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In the In Our Time episode on Wittgenstein philosopher Ray Monk says the following:

It's a central view of the later Wittgenstein that there can be no such thing as a philosophical theory. I think most analytic philosophers nowadays regards themselves as engaged in precisely the kind of philosophical theory the kind of which Wittgenstein denied.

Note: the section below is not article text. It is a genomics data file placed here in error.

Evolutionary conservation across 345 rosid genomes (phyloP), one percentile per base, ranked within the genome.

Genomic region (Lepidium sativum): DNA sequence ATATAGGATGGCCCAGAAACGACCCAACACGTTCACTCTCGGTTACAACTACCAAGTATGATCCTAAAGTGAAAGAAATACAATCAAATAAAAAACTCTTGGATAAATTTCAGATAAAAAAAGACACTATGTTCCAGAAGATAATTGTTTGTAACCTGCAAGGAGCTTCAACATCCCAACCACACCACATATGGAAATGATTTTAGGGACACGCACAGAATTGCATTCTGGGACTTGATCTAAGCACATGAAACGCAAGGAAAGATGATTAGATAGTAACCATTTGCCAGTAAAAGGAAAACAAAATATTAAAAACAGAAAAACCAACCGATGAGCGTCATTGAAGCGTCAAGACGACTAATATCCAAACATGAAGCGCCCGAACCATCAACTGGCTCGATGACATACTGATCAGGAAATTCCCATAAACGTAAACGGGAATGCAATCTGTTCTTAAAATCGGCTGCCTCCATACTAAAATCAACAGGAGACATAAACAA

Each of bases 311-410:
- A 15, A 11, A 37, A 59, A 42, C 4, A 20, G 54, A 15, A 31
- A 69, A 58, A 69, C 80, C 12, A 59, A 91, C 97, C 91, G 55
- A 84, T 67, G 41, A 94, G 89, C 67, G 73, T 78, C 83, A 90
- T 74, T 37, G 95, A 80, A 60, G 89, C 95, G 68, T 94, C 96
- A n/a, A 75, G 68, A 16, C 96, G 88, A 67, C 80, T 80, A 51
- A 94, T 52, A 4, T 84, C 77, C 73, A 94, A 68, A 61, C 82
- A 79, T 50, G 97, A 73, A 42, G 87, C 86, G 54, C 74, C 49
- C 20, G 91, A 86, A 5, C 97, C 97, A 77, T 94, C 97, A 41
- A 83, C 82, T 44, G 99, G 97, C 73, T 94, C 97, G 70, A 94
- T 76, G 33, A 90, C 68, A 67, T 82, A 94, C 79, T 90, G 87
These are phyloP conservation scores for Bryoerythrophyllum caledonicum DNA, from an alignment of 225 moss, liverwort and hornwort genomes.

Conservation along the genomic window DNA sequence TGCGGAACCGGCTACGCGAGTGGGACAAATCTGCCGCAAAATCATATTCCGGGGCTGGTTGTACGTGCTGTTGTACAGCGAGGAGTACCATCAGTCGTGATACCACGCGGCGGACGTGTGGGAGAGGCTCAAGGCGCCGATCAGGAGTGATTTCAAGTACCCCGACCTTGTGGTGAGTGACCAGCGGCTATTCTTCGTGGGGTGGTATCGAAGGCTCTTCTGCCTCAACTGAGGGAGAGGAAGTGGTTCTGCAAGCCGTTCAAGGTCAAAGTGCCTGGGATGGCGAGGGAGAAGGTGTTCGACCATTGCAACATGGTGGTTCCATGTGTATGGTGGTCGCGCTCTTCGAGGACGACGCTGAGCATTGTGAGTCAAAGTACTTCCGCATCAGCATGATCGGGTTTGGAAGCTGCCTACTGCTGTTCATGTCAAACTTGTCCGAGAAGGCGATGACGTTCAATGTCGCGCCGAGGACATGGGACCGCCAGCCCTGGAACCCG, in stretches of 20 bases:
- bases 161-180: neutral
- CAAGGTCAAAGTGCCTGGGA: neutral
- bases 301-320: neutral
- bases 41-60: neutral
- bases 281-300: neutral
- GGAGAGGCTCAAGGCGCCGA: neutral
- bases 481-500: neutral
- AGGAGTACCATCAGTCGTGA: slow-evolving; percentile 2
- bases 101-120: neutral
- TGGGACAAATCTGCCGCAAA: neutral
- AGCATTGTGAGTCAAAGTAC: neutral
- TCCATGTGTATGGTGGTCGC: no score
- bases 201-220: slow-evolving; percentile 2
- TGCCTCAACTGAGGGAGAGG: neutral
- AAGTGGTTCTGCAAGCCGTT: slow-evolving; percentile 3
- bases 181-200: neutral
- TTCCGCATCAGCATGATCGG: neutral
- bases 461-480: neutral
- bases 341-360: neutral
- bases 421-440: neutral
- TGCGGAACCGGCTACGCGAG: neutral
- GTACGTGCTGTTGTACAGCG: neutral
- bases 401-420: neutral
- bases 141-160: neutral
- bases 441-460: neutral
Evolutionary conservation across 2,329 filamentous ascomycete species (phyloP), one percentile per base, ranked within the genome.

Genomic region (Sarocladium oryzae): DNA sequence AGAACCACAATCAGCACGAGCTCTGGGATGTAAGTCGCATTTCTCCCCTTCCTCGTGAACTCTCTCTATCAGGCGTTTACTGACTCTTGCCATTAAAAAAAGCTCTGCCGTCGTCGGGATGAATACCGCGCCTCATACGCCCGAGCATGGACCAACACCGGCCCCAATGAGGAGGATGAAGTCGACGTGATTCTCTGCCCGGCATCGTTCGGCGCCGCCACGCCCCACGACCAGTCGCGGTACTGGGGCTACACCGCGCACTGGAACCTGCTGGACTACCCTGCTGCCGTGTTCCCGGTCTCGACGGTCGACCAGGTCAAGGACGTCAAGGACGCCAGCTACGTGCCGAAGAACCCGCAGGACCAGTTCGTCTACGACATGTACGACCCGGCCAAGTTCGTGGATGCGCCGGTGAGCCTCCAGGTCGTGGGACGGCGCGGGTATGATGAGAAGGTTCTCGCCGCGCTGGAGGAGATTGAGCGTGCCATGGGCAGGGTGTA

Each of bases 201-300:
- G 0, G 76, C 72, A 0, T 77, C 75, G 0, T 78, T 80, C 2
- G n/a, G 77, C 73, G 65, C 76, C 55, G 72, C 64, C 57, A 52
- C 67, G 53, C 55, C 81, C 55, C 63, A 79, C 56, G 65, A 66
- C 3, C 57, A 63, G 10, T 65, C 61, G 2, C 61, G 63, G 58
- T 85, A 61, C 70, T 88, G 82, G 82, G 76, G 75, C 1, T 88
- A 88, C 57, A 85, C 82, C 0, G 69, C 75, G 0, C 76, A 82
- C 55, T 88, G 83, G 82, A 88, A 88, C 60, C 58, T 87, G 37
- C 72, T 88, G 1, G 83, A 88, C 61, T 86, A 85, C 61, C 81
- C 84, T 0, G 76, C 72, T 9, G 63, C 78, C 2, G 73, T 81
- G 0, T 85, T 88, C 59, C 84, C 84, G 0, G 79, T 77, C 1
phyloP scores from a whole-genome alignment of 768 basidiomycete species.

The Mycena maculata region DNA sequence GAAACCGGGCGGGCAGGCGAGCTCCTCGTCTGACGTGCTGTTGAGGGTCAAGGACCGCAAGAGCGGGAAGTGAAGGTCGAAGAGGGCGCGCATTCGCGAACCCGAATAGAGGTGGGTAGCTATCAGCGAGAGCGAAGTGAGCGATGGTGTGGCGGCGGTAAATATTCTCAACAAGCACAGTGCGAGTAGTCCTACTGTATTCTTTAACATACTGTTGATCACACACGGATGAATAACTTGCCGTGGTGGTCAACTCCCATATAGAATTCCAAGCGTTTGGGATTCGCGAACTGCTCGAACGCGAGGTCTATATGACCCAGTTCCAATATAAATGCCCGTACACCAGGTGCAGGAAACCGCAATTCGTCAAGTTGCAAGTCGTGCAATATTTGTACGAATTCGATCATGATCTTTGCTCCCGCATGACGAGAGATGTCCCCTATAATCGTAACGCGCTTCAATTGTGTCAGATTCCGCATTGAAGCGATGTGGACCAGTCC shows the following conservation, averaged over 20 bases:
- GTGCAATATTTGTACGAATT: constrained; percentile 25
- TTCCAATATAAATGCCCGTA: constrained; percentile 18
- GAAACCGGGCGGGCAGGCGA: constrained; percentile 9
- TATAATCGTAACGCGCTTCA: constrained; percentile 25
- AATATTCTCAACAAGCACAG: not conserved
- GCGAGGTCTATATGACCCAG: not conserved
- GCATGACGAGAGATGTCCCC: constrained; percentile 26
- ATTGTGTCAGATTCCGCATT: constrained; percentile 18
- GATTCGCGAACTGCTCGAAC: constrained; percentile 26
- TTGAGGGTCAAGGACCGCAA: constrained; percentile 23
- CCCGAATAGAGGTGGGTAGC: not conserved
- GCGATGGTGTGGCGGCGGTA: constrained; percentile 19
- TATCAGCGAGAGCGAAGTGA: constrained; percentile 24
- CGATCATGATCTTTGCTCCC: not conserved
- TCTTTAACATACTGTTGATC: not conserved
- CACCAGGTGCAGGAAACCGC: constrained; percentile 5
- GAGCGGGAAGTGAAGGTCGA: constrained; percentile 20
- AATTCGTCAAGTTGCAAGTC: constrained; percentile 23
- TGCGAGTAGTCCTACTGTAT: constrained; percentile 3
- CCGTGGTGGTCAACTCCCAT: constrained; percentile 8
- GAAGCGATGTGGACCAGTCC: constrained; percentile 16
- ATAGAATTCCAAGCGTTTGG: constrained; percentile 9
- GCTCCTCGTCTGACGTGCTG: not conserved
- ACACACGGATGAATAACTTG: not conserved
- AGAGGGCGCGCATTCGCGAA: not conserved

If Monk is not wrong (perhaps he is), then how do "most analytic philosophers nowadays" reply to Wittgenstein's denial of the possibility, value, and/or meaning of the philosophical theorizing they engage in? On what grounds, contrary to Wittgenstein, do they believe that their theories are meaningful?

I hope to understand how current analytic philosophers, taking Wittgenstein into consideration, give a new account of how the late Wittgenstein is in fact wrong, arguing that it is indeed possible to do meaningful theoretical work in philosophy, including, for example, the work analytic philosophy has produced in the past 10 or so years.

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